I invoke Hamam here because its case exemplifies the potential fault lines that queer approaches can be seen to open up when cast upon non-Western (or non-North American, non-European) contexts. Namely, to what extent is it legitimate to apply these categories when a history of colonial domination overdetermines the relationship between East and West, North and South? Famously, the fight against HIV/AIDS in non-western countries has been discussed as problematised by the importation of categories of 'gay' identity and even consumerism into cultural spaces where samesex desire, activity, and modes of being are mapped and understood in radically different ways (see Kole 2007 for a debate about AIDS prevention in the Indian context). A recent contribution to these debates, Karl Schoonover and Rosalind Galt's Queer Cinema in the World, is concerned, on the one hand, that 'To propose a queer world cinema is to invite trouble':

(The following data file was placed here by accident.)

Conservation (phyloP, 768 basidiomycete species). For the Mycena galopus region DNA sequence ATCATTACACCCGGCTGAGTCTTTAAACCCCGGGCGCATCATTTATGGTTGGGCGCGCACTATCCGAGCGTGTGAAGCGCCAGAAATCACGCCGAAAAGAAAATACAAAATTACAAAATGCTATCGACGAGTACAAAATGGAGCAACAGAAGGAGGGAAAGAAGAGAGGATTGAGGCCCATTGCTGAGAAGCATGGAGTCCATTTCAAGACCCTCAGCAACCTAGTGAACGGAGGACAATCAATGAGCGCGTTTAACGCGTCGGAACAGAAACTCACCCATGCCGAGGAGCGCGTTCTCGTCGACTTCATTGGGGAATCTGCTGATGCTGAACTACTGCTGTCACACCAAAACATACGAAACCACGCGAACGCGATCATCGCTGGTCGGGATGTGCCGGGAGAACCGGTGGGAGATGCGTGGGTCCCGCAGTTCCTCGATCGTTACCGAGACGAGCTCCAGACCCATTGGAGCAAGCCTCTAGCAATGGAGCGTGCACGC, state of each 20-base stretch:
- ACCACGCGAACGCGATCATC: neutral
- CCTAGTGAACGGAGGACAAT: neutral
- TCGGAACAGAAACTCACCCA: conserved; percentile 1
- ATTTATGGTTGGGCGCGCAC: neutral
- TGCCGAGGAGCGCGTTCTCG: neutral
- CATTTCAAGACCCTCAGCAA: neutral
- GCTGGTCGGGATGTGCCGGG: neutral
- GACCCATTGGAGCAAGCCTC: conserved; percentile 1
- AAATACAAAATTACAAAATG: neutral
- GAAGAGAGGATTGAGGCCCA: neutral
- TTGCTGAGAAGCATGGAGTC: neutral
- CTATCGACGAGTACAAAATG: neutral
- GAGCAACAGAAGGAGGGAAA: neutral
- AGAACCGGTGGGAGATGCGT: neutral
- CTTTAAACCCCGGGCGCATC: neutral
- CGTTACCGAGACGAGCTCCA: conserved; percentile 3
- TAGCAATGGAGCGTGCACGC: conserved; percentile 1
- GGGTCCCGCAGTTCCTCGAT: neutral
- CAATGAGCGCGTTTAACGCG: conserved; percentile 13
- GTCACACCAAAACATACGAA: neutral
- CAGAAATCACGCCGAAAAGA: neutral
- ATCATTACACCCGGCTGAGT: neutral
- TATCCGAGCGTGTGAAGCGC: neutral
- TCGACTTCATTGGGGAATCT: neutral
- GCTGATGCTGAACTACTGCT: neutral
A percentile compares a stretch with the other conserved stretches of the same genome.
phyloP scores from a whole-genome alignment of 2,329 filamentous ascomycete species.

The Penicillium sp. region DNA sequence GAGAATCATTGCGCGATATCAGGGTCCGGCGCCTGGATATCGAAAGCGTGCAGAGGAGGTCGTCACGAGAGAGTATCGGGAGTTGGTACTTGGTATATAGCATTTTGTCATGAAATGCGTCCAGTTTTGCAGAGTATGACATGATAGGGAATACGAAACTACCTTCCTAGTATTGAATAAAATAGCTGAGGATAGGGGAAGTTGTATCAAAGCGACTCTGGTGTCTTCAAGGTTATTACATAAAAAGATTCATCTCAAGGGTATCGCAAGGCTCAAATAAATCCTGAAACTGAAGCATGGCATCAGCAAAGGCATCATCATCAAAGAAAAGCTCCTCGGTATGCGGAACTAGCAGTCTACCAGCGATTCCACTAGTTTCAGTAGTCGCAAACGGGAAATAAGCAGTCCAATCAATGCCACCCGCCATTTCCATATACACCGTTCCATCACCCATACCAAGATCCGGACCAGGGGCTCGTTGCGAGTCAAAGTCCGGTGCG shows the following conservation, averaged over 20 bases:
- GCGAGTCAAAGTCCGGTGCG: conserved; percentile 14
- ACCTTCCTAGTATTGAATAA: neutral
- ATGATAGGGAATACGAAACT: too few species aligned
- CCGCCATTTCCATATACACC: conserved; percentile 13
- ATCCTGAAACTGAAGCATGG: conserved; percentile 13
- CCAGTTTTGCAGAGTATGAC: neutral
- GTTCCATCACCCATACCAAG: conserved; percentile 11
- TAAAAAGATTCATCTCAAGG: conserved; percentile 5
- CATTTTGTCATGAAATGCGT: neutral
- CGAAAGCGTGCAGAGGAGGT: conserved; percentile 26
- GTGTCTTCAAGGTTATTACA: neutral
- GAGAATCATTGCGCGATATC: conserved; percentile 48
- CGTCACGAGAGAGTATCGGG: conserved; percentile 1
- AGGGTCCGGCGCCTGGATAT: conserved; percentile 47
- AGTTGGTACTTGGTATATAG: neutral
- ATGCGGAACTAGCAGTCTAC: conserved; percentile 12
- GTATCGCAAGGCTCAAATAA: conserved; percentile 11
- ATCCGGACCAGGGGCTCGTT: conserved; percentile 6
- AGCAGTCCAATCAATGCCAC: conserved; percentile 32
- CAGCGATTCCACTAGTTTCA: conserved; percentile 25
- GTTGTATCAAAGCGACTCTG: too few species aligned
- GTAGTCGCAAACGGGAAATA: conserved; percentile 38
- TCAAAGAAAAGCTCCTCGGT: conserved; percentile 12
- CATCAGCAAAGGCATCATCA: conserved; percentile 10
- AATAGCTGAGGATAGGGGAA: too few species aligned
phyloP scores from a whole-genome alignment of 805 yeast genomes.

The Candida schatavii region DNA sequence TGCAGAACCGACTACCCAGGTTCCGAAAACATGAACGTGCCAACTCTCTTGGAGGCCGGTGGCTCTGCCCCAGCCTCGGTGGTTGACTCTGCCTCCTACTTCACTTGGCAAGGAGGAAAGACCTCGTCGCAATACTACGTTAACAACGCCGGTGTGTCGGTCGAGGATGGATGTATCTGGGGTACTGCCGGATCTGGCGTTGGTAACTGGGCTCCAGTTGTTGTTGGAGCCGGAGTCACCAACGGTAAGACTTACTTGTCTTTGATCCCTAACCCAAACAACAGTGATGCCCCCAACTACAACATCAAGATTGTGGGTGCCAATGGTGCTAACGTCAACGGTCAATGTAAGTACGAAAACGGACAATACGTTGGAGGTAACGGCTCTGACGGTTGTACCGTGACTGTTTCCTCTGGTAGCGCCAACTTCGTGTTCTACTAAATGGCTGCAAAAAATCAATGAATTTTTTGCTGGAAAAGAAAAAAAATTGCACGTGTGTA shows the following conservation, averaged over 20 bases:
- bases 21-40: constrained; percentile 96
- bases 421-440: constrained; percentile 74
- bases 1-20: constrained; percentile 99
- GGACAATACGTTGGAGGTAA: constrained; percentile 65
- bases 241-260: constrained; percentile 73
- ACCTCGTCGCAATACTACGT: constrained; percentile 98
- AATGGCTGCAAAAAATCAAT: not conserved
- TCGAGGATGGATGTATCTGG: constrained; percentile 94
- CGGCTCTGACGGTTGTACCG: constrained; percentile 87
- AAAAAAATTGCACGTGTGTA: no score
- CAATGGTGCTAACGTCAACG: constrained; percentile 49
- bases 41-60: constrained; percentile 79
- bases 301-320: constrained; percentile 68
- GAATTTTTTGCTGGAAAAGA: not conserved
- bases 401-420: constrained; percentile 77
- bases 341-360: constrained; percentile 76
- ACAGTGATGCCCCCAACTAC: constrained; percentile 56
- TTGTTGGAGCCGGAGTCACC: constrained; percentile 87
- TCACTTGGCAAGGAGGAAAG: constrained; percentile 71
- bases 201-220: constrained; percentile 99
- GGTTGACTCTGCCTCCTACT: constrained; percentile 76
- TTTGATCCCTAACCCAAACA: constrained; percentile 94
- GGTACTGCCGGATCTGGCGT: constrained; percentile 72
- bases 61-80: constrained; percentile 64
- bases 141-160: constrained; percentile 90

The combination of terms creates a series of anxieties about the certainty of knowing and the privilege of position; it raises fears of mistranslation, of neocolonial domination, of homogeneity and the leveling of difference. It suggests the forcing of meaning or the instrumentalization of film aesthetics in support of a limiting identity politics (Schoonover & Galt 2016:4-5).

On the other hand, in the deployment of the term 'worlding', their project seeks to argue that queer cinema constructs the possibility of dissident spaces, and even the re-configuring of spaces, in relation to dominant forms and understanding of globalisation, even if this process is incomplete and open to question: